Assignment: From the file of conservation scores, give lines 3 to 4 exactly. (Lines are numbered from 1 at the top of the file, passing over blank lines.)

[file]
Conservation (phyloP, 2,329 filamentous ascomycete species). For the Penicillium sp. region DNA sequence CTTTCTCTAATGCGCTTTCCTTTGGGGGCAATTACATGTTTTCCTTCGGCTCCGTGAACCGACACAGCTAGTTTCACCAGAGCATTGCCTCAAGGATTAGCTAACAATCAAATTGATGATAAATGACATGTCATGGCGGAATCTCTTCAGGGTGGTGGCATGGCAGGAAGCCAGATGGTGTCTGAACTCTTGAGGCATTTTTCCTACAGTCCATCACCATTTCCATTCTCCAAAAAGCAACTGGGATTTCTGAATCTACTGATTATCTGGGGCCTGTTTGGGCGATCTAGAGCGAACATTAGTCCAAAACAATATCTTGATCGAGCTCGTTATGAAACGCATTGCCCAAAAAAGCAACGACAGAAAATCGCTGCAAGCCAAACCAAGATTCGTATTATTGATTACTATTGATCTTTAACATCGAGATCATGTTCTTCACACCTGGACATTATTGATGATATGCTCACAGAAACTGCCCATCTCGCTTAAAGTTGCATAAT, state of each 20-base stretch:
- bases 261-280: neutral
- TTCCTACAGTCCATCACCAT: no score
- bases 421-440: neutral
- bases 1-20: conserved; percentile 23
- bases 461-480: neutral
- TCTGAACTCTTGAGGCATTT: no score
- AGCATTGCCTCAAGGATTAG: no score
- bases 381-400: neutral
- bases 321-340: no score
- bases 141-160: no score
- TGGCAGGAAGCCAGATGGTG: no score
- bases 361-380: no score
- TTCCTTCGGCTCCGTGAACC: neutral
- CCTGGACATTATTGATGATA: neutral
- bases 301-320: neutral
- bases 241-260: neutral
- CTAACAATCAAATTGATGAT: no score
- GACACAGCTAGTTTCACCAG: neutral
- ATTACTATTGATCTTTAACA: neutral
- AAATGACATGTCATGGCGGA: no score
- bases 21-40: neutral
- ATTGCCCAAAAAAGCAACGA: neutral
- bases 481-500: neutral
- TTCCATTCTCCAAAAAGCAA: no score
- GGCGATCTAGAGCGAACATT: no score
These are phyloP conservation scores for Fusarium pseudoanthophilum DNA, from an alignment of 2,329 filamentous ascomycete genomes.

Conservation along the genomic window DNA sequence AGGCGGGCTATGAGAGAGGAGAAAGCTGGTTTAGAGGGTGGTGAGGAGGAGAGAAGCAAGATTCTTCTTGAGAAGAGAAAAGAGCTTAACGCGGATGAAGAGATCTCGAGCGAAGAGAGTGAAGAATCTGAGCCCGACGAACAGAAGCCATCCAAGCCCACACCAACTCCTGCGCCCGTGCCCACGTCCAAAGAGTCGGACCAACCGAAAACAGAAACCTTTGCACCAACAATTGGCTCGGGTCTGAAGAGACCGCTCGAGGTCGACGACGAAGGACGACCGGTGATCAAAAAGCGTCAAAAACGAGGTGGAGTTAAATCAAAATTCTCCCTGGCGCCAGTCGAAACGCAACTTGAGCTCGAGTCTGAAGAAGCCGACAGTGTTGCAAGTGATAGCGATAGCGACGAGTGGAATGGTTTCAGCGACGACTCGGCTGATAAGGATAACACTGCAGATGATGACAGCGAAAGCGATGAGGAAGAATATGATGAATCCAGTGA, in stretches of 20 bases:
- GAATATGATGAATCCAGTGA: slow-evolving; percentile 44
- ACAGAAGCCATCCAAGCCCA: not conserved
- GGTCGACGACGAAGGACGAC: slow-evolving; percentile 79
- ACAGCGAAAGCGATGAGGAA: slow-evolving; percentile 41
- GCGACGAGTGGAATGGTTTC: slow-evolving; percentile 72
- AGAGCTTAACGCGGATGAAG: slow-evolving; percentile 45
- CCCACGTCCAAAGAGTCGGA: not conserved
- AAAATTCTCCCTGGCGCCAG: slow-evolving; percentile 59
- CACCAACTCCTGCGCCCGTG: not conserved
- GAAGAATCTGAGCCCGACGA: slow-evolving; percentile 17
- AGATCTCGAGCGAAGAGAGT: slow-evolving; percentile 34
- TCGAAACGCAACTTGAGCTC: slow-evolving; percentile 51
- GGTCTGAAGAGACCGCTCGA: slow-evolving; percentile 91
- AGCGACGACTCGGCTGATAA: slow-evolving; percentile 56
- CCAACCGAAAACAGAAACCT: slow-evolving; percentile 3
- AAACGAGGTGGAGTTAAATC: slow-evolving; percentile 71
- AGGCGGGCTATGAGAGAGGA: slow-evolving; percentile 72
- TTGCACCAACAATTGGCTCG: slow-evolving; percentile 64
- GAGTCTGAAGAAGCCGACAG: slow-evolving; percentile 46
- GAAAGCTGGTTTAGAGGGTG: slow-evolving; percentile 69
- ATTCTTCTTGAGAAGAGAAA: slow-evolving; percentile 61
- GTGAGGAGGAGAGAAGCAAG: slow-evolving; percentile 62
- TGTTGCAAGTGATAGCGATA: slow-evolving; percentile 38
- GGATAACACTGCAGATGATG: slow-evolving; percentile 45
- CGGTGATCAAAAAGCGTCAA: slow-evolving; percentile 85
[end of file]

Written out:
- TTCCTACAGTCCATCACCAT: no score
- bases 421-440: neutral